For convenience I am inserting here section 270 of the Tax Law as amended; the parentheses indicating the omitted matter and the italics the new matter.

"There is hereby imposed and shall immediately accrue and be collected a tax, as herein provided, on all sales, or agreements to sell, or memoranda of sales of stock, and upon any and all (or) deliveries or transfers of shares or certificates of stock, in any domestic or foreign association, company or corporation, made after the first day of June, nineteen hundred and five, whether made upon or shown by the books of the association, company or corporation, or by any assignment in blank, or by any delivery, or by any paper or agreement or memorandum or other evidence of (transfer or) sale or transfer, whether (entitling the holder in any manner to the benefit of such stock) intermediate or final, and whether investing the holder with the beneficial interest in or legal title to said stock, or merely with the possession or use thereof for any purpose, or to secure the future payment of money, or the future transfer of any stock, on each hundred dollars of face value or fraction thereof, two cents.” Laws 1913, c. 779.

In the case at bar the transaction was the transfer and delivery of a certificate of stock. Reading the amended statute literally, this trans

action is taxable now, under the amendment. But, reading literally, it was also taxable before the amendment; and it was the settled law, before the amendment, that, unless a transfer of a certificate of stock is of such a character as to be also a transfer of the stock, the transaction is not taxable. U. S. Radiator Case, supra. So that the amendment must go farther than merely to appear to make the transfer of a certificate of stock taxable, if the effect of the construction in the Radiator Case is to be obviated. It must contain language which signifies that the transfer of a certificate of stock, which does not, in fact, transfer the stock, is also taxable; for in this case the certificate in question, beyond all doubt, did not convey the stock. It ap pears to me that the language of the amendment has this significance and meaning. Unless it does have such a meaning, it is difficult to see how the amendment has accomplished anything. The amended statute says that the transfer of a certificate of stock, which invests the holder either with the beneficial interest or with the legal title to the stock, is taxable. Under the Radiator Case a transfer of a certificate investing the holder with the legal title, but not conveying the beneficial interest--that is, the real ownership of the stock itselfwas not taxable. The plain language of the amended statute is contrary to the ruling in the Radiator Case, bụt the statute indicates a purpose, in the most positive and unequivocal words, to tax the transfers of certificates (and of course certificates are not shares) of stock, as well as the transfer of shares of stock. In other words, the amendment makes the transaction taxable, even though there is no transfer of stock, but only a transfer of the "legal title" to the stock. This amendment to the statute removes the ambiguity in the original enactment, and broadens the law beyond its scope at the time of the decision in the Radiator Case. A transfer of the certificate itself, the mere "scrap of paper," to use a recent famous expression, is made taxable now, as well as a transfer of the share of stock—the intangible right to participate in the dividends and assets of the corporation.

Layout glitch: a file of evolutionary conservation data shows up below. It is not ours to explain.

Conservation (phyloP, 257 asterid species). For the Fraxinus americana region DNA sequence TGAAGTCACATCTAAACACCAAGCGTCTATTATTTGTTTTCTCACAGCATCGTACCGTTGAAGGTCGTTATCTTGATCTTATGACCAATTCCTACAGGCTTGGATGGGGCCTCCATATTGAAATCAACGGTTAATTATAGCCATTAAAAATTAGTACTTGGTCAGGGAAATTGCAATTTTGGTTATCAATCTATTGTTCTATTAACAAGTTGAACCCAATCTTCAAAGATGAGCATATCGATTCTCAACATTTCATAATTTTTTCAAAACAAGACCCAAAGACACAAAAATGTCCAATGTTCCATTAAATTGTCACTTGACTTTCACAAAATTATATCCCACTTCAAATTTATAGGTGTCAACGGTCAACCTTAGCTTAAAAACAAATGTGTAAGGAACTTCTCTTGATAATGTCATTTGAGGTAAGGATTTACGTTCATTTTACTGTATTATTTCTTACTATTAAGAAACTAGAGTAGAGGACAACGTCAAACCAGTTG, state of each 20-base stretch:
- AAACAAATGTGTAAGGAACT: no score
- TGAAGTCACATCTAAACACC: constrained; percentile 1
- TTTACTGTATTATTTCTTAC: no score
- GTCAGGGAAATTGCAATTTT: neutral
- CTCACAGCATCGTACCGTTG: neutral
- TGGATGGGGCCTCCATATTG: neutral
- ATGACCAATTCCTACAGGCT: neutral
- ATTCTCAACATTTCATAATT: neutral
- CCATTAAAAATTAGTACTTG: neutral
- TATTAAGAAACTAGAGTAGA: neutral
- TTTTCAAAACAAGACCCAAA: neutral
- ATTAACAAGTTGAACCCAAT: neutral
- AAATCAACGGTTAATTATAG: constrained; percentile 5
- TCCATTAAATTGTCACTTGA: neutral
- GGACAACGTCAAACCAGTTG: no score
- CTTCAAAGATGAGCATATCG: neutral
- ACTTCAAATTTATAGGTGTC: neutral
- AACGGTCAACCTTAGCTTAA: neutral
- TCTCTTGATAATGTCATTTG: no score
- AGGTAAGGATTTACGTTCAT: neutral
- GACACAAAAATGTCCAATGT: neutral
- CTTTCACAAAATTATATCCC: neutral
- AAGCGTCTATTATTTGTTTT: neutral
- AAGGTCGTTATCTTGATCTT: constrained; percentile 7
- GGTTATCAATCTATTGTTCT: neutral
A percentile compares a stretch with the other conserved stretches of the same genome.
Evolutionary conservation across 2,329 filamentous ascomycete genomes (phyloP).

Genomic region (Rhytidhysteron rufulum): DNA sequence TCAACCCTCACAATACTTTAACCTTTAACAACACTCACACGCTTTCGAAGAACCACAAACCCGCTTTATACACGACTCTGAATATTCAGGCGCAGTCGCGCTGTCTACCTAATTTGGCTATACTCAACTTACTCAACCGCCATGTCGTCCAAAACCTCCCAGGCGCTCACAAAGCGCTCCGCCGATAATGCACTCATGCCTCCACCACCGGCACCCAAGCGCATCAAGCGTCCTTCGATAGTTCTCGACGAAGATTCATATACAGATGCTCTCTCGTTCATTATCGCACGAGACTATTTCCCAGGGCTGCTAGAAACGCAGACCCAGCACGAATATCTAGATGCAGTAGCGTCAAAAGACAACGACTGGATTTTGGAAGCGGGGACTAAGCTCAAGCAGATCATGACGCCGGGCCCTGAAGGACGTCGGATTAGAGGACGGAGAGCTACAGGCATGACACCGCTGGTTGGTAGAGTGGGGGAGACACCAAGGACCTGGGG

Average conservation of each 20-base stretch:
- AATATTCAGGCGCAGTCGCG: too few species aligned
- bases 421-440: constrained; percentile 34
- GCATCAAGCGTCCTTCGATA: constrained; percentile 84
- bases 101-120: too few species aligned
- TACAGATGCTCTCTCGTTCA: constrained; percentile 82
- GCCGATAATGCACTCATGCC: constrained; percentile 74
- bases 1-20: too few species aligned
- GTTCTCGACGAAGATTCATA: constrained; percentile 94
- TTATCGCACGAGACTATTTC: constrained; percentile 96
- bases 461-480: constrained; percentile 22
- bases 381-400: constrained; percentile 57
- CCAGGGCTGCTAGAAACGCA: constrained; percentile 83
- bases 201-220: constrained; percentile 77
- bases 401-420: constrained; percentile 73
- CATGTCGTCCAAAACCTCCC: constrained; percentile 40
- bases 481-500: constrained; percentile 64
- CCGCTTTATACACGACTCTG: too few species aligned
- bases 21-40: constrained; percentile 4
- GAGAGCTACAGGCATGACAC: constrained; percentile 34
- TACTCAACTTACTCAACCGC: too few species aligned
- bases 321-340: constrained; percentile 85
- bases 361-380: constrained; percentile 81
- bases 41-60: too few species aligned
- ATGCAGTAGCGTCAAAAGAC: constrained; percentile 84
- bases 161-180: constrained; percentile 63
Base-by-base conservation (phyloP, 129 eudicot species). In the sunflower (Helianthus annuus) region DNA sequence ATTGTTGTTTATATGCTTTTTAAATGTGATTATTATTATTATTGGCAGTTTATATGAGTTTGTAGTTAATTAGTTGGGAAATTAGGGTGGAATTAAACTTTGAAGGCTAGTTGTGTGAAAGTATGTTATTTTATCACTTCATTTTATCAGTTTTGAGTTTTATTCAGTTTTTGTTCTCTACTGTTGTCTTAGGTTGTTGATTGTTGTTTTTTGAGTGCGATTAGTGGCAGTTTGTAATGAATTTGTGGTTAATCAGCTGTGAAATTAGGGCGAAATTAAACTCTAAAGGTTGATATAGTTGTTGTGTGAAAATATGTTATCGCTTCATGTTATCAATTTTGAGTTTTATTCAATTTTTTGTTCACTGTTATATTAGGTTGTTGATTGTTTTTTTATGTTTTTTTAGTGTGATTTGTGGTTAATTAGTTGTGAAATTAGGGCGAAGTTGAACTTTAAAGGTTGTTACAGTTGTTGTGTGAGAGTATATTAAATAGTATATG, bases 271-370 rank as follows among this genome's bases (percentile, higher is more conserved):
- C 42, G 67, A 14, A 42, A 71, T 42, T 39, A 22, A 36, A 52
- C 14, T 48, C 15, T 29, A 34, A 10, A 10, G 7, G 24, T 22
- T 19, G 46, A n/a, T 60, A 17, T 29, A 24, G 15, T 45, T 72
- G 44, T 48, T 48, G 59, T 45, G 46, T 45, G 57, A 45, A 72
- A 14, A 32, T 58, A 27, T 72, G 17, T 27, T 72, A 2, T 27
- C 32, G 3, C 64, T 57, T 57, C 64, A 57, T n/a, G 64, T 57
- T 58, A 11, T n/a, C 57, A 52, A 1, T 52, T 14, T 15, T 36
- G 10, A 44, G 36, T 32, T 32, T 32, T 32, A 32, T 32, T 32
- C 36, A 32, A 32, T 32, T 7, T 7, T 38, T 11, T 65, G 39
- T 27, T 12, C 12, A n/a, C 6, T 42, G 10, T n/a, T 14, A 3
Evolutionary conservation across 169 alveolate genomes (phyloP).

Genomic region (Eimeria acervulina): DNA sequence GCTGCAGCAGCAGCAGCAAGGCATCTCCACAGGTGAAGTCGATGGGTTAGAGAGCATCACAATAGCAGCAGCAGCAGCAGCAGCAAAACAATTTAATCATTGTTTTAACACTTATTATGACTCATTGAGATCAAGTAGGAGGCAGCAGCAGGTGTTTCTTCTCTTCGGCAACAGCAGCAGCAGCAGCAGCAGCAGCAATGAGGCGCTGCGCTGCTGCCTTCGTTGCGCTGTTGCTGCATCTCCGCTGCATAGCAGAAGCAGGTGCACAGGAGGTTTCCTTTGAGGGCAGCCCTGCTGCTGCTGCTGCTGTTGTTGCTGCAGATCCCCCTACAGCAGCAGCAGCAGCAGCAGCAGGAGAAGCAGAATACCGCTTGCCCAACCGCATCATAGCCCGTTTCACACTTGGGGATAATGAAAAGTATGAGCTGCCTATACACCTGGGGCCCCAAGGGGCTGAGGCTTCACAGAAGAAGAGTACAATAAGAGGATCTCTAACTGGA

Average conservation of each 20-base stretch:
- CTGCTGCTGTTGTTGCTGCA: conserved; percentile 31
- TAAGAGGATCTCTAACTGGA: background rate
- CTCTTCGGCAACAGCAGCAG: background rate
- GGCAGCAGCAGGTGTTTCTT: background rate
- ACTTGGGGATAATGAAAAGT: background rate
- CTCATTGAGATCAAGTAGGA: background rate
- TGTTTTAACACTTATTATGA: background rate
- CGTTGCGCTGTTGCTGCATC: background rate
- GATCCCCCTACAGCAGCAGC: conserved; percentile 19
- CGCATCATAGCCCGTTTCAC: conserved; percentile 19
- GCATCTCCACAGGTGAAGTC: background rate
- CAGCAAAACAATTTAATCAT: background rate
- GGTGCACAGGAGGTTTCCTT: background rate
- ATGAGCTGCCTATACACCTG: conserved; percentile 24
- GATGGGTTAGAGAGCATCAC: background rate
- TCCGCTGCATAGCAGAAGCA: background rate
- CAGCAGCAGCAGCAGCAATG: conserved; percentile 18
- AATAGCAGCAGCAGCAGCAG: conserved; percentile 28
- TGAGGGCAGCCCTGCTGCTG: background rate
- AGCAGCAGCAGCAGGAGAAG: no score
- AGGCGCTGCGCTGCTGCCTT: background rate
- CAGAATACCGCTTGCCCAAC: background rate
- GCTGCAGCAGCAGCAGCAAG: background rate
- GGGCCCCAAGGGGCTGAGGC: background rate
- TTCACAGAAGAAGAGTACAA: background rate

But it is contended by the respondent that the expression “legal title," as used in the amended statute, does not refer to such a title as the trust company took in this case, but embraces all the attributes of complete ownership, namely, control, possession, and enjoyment. It is very apparent that it was not the purpose of the statute to clothe the words "legal title" with any such meaning. The expression “legal title” is frequently used in stock transactions and in other transactions to describe a naked appearance of title, or a limited title appearing complete on its face. It is so used in the agreement in this case. One person may have the legal title—the record title—to land, although the equitable title may be in another. The expression "legal title,” as used in the amended statute, must be held to signify the appearance of title, as distinguished from a full and complete title. The statute recognizes that this appearance of title to the stock may be transferred, while the real title, the real ownership, remains in the transferror. Judge Collin, in the Radiator Case, uses the expression "legal title” to define that limited, incomplete title, which, in that case, did not include ownership, or exclusive control, or any beneficial interest. He said:

"The four corporations did not transfer the shares owned by them to the trust company. They caused the record title to them to be placed in the trust company temporarily and for an expressed and limited purpose. They remained the owners of the stock. Their ownership was subject to the right of the trust company to vote the shares at corporate elections, but the power to transfer the shares, subject to the right of the trust company to rote them, renained in the corporations. The trust company could not sell, or agree to sell, the shares. It had no assignable interest in them. It had evidence in the certificate that it, as trustee, held the legal title; but this was notice of the existence of the trust agreement which disclosed the ownership of the corporations."